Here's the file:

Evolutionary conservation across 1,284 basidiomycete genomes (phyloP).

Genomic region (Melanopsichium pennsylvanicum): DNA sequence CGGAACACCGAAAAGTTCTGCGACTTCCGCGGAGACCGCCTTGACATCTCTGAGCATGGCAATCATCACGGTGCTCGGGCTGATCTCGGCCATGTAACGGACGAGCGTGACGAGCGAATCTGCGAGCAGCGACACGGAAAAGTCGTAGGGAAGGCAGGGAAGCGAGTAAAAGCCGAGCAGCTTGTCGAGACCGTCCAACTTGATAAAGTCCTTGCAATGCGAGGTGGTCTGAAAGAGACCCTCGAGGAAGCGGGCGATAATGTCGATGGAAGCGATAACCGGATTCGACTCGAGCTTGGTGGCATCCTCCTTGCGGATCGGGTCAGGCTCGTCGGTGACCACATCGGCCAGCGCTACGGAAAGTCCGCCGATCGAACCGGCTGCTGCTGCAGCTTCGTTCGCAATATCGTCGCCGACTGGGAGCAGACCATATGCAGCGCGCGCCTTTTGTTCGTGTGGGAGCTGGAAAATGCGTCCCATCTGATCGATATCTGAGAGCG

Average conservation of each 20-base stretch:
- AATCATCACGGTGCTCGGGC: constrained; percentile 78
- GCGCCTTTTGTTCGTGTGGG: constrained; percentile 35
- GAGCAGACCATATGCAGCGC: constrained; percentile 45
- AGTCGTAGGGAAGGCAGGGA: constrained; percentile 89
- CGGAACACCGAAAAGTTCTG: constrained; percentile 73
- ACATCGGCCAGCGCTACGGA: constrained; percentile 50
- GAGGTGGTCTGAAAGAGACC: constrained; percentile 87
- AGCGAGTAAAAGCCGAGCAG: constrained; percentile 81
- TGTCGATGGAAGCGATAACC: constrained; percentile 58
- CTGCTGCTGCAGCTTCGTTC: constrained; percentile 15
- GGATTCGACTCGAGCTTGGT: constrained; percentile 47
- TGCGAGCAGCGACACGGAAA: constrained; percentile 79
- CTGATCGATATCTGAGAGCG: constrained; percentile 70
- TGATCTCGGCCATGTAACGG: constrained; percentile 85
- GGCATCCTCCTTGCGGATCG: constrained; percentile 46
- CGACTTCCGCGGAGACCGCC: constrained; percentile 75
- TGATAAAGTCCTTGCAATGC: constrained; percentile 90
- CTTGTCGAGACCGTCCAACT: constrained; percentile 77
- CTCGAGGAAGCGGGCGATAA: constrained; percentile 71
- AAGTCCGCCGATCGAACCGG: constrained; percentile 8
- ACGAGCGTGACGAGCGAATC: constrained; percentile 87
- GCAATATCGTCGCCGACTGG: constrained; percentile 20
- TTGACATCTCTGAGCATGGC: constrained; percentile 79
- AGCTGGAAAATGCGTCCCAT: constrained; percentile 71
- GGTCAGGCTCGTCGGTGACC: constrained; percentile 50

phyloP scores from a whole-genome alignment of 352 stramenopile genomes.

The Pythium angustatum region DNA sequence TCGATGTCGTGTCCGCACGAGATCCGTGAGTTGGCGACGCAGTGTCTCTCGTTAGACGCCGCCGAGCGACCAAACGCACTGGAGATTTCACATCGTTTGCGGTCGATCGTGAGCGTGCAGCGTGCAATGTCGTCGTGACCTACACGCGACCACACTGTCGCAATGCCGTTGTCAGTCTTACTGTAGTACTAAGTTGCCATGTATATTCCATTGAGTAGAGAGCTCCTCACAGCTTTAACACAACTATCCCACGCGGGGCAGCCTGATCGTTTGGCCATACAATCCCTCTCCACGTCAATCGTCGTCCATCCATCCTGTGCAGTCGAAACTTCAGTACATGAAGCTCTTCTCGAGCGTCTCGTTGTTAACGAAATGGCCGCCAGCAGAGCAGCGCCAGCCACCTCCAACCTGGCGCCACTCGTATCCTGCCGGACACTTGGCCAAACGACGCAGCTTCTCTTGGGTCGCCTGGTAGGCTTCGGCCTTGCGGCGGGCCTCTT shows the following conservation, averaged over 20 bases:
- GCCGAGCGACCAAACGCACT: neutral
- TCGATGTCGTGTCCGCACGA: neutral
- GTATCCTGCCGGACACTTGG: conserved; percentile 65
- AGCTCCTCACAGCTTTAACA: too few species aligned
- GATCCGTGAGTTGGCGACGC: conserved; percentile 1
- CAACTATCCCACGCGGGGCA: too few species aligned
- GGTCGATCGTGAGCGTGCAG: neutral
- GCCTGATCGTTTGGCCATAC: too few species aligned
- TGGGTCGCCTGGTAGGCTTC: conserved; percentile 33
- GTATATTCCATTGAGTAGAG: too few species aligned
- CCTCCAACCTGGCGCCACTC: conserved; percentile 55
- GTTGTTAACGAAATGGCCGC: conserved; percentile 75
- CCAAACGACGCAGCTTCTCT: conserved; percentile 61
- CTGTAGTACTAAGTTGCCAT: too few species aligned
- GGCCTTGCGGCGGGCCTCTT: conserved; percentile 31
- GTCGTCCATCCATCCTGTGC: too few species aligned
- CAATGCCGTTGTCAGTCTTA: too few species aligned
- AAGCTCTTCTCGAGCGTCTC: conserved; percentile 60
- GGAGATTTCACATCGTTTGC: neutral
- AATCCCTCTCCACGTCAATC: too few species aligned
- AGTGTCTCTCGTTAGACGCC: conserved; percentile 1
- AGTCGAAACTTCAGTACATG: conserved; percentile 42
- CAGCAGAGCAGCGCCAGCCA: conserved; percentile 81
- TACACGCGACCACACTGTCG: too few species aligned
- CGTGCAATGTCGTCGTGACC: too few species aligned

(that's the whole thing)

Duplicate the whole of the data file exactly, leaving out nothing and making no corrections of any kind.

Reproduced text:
Evolutionary conservation across 1,284 basidiomycete genomes (phyloP).

Genomic region (Melanopsichium pennsylvanicum): DNA sequence CGGAACACCGAAAAGTTCTGCGACTTCCGCGGAGACCGCCTTGACATCTCTGAGCATGGCAATCATCACGGTGCTCGGGCTGATCTCGGCCATGTAACGGACGAGCGTGACGAGCGAATCTGCGAGCAGCGACACGGAAAAGTCGTAGGGAAGGCAGGGAAGCGAGTAAAAGCCGAGCAGCTTGTCGAGACCGTCCAACTTGATAAAGTCCTTGCAATGCGAGGTGGTCTGAAAGAGACCCTCGAGGAAGCGGGCGATAATGTCGATGGAAGCGATAACCGGATTCGACTCGAGCTTGGTGGCATCCTCCTTGCGGATCGGGTCAGGCTCGTCGGTGACCACATCGGCCAGCGCTACGGAAAGTCCGCCGATCGAACCGGCTGCTGCTGCAGCTTCGTTCGCAATATCGTCGCCGACTGGGAGCAGACCATATGCAGCGCGCGCCTTTTGTTCGTGTGGGAGCTGGAAAATGCGTCCCATCTGATCGATATCTGAGAGCG

Average conservation of each 20-base stretch:
- AATCATCACGGTGCTCGGGC: constrained; percentile 78
- GCGCCTTTTGTTCGTGTGGG: constrained; percentile 35
- GAGCAGACCATATGCAGCGC: constrained; percentile 45
- AGTCGTAGGGAAGGCAGGGA: constrained; percentile 89
- CGGAACACCGAAAAGTTCTG: constrained; percentile 73
- ACATCGGCCAGCGCTACGGA: constrained; percentile 50
- GAGGTGGTCTGAAAGAGACC: constrained; percentile 87
- AGCGAGTAAAAGCCGAGCAG: constrained; percentile 81
- TGTCGATGGAAGCGATAACC: constrained; percentile 58
- CTGCTGCTGCAGCTTCGTTC: constrained; percentile 15
- GGATTCGACTCGAGCTTGGT: constrained; percentile 47
- TGCGAGCAGCGACACGGAAA: constrained; percentile 79
- CTGATCGATATCTGAGAGCG: constrained; percentile 70
- TGATCTCGGCCATGTAACGG: constrained; percentile 85
- GGCATCCTCCTTGCGGATCG: constrained; percentile 46
- CGACTTCCGCGGAGACCGCC: constrained; percentile 75
- TGATAAAGTCCTTGCAATGC: constrained; percentile 90
- CTTGTCGAGACCGTCCAACT: constrained; percentile 77
- CTCGAGGAAGCGGGCGATAA: constrained; percentile 71
- AAGTCCGCCGATCGAACCGG: constrained; percentile 8
- ACGAGCGTGACGAGCGAATC: constrained; percentile 87
- GCAATATCGTCGCCGACTGG: constrained; percentile 20
- TTGACATCTCTGAGCATGGC: constrained; percentile 79
- AGCTGGAAAATGCGTCCCAT: constrained; percentile 71
- GGTCAGGCTCGTCGGTGACC: constrained; percentile 50

phyloP scores from a whole-genome alignment of 352 stramenopile genomes.

The Pythium angustatum region DNA sequence TCGATGTCGTGTCCGCACGAGATCCGTGAGTTGGCGACGCAGTGTCTCTCGTTAGACGCCGCCGAGCGACCAAACGCACTGGAGATTTCACATCGTTTGCGGTCGATCGTGAGCGTGCAGCGTGCAATGTCGTCGTGACCTACACGCGACCACACTGTCGCAATGCCGTTGTCAGTCTTACTGTAGTACTAAGTTGCCATGTATATTCCATTGAGTAGAGAGCTCCTCACAGCTTTAACACAACTATCCCACGCGGGGCAGCCTGATCGTTTGGCCATACAATCCCTCTCCACGTCAATCGTCGTCCATCCATCCTGTGCAGTCGAAACTTCAGTACATGAAGCTCTTCTCGAGCGTCTCGTTGTTAACGAAATGGCCGCCAGCAGAGCAGCGCCAGCCACCTCCAACCTGGCGCCACTCGTATCCTGCCGGACACTTGGCCAAACGACGCAGCTTCTCTTGGGTCGCCTGGTAGGCTTCGGCCTTGCGGCGGGCCTCTT shows the following conservation, averaged over 20 bases:
- GCCGAGCGACCAAACGCACT: neutral
- TCGATGTCGTGTCCGCACGA: neutral
- GTATCCTGCCGGACACTTGG: conserved; percentile 65
- AGCTCCTCACAGCTTTAACA: too few species aligned
- GATCCGTGAGTTGGCGACGC: conserved; percentile 1
- CAACTATCCCACGCGGGGCA: too few species aligned
- GGTCGATCGTGAGCGTGCAG: neutral
- GCCTGATCGTTTGGCCATAC: too few species aligned
- TGGGTCGCCTGGTAGGCTTC: conserved; percentile 33
- GTATATTCCATTGAGTAGAG: too few species aligned
- CCTCCAACCTGGCGCCACTC: conserved; percentile 55
- GTTGTTAACGAAATGGCCGC: conserved; percentile 75
- CCAAACGACGCAGCTTCTCT: conserved; percentile 61
- CTGTAGTACTAAGTTGCCAT: too few species aligned
- GGCCTTGCGGCGGGCCTCTT: conserved; percentile 31
- GTCGTCCATCCATCCTGTGC: too few species aligned
- CAATGCCGTTGTCAGTCTTA: too few species aligned
- AAGCTCTTCTCGAGCGTCTC: conserved; percentile 60
- GGAGATTTCACATCGTTTGC: neutral
- AATCCCTCTCCACGTCAATC: too few species aligned
- AGTGTCTCTCGTTAGACGCC: conserved; percentile 1
- AGTCGAAACTTCAGTACATG: conserved; percentile 42
- CAGCAGAGCAGCGCCAGCCA: conserved; percentile 81
- TACACGCGACCACACTGTCG: too few species aligned
- CGTGCAATGTCGTCGTGACC: too few species aligned